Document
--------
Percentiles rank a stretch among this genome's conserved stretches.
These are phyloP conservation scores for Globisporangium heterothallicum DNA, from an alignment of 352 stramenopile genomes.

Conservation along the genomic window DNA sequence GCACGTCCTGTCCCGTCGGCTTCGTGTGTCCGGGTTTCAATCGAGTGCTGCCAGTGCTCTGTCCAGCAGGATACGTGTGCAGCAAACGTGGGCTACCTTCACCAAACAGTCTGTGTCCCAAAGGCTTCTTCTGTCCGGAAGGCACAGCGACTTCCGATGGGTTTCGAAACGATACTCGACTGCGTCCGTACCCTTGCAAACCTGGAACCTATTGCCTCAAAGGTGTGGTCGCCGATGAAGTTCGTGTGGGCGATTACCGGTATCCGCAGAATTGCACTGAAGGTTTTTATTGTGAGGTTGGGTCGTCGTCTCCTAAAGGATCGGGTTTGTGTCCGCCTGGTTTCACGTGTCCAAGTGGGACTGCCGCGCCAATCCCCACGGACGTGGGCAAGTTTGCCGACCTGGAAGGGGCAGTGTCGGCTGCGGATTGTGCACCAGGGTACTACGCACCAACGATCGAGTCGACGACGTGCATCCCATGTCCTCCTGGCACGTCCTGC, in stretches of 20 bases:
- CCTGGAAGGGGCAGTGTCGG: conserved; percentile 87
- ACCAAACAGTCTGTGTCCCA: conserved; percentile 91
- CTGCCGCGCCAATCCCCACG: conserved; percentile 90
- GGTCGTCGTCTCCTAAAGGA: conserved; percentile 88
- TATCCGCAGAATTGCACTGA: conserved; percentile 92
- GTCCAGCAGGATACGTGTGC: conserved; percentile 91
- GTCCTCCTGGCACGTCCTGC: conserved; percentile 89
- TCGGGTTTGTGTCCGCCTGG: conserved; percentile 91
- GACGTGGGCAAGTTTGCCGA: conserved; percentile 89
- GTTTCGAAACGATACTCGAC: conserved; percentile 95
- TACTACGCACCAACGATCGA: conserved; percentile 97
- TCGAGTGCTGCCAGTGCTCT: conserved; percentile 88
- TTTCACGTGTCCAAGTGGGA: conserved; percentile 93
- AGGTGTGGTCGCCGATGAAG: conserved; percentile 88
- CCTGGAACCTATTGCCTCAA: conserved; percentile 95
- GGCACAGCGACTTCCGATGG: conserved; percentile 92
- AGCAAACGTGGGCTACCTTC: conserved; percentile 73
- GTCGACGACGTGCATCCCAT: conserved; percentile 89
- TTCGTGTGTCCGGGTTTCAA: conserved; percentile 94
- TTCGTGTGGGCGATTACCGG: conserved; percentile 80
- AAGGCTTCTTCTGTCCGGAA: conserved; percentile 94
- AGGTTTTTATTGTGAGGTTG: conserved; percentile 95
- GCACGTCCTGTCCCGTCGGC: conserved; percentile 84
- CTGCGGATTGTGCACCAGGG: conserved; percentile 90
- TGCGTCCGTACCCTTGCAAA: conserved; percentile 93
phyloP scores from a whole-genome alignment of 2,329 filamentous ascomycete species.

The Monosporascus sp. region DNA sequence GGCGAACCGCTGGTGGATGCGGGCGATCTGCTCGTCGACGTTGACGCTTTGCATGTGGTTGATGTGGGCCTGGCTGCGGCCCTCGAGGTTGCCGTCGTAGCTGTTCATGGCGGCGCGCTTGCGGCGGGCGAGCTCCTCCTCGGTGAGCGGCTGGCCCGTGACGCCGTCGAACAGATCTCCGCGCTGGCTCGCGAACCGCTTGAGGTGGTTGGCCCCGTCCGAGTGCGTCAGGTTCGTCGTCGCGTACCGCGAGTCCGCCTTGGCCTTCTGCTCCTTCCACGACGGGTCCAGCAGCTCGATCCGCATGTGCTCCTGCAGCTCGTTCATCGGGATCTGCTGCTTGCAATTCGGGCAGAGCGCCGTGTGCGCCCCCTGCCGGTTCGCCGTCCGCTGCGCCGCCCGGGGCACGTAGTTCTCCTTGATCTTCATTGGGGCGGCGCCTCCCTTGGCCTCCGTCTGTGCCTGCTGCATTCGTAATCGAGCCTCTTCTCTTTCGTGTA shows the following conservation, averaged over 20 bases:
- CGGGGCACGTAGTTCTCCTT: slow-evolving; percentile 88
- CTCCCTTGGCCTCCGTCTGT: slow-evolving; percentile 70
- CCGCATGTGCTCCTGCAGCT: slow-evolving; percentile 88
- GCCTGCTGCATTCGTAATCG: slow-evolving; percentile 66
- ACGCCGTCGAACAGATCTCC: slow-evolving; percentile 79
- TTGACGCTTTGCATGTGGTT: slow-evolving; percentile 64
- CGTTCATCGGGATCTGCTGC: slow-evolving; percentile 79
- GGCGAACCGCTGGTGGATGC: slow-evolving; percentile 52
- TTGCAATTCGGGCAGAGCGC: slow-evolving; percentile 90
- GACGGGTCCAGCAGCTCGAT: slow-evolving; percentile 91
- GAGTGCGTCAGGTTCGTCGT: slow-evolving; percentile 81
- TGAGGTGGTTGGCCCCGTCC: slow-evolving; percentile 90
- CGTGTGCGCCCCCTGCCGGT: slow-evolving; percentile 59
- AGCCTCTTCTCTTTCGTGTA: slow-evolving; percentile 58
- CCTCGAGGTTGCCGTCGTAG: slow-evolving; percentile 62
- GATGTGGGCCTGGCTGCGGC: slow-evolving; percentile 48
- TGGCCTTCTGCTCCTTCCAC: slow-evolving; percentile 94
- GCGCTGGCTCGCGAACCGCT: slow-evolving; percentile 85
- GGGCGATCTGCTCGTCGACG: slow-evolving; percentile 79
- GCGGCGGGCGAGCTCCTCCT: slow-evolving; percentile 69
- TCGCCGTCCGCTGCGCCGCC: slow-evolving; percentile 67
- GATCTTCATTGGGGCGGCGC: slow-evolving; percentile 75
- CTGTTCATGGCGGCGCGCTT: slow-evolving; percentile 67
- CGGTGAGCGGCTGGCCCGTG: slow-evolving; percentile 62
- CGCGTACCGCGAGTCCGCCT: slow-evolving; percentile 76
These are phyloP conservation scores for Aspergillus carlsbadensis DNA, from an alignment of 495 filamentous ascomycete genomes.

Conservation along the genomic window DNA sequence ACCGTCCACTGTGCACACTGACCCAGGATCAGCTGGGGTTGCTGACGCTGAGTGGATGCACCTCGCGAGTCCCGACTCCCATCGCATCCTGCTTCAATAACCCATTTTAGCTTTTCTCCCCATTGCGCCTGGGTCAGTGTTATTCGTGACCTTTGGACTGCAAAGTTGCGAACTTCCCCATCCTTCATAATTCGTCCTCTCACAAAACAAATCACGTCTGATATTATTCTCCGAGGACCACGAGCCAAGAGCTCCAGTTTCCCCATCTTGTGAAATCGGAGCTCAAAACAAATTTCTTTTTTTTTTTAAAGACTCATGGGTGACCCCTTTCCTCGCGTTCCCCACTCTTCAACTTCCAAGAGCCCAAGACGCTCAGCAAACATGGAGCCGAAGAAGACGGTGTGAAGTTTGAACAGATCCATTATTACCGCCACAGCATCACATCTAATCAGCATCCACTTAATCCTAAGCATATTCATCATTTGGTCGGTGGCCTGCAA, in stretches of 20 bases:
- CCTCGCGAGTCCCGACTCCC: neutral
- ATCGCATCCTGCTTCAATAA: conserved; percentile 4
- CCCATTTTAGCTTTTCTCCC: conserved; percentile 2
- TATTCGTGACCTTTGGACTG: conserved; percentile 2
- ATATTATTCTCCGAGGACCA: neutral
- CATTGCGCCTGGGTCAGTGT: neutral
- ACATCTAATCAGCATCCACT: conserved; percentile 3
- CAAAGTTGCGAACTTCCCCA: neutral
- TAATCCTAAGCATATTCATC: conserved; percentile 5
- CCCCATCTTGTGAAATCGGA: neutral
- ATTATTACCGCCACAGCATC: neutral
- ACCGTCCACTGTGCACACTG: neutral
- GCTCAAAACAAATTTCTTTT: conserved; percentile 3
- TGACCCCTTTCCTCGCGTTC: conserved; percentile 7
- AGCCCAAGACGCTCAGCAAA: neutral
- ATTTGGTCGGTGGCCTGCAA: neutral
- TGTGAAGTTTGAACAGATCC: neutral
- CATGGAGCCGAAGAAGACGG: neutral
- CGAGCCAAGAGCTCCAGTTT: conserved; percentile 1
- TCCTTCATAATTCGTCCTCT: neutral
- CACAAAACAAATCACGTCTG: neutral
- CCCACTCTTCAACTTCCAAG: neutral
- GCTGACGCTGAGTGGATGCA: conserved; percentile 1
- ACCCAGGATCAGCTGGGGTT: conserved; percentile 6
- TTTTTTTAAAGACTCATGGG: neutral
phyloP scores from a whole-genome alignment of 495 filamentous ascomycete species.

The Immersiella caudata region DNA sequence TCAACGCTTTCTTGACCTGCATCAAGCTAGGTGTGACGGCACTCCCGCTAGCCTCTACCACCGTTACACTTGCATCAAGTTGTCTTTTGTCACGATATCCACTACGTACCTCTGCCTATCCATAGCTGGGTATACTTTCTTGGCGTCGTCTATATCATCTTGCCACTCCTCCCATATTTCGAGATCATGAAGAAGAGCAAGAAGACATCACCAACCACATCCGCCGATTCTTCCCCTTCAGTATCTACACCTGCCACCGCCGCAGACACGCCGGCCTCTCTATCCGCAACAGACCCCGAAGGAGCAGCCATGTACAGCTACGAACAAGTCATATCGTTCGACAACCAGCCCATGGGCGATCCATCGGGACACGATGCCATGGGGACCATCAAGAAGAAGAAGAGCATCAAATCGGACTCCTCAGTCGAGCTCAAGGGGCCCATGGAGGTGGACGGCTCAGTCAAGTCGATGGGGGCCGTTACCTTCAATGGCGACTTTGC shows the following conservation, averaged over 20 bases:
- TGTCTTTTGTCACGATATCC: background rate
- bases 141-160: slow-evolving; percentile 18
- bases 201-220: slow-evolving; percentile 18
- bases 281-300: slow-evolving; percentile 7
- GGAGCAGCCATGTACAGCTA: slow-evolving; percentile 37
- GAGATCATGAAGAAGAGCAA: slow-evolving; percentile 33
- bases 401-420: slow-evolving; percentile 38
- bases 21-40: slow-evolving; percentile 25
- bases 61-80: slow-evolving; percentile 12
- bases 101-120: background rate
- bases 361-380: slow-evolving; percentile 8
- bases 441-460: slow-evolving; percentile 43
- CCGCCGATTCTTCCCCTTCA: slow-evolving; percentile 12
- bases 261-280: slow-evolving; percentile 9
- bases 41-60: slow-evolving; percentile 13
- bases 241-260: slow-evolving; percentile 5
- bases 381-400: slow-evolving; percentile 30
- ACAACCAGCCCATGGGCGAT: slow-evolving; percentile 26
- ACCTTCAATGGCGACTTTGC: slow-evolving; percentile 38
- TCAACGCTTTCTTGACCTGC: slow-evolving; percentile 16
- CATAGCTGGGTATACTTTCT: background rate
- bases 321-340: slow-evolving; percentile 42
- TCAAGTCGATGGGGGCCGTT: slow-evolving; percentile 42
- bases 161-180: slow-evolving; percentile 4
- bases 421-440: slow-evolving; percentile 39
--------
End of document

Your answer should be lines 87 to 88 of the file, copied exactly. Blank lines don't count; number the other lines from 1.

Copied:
- bases 201-220: slow-evolving; percentile 18
- bases 281-300: slow-evolving; percentile 7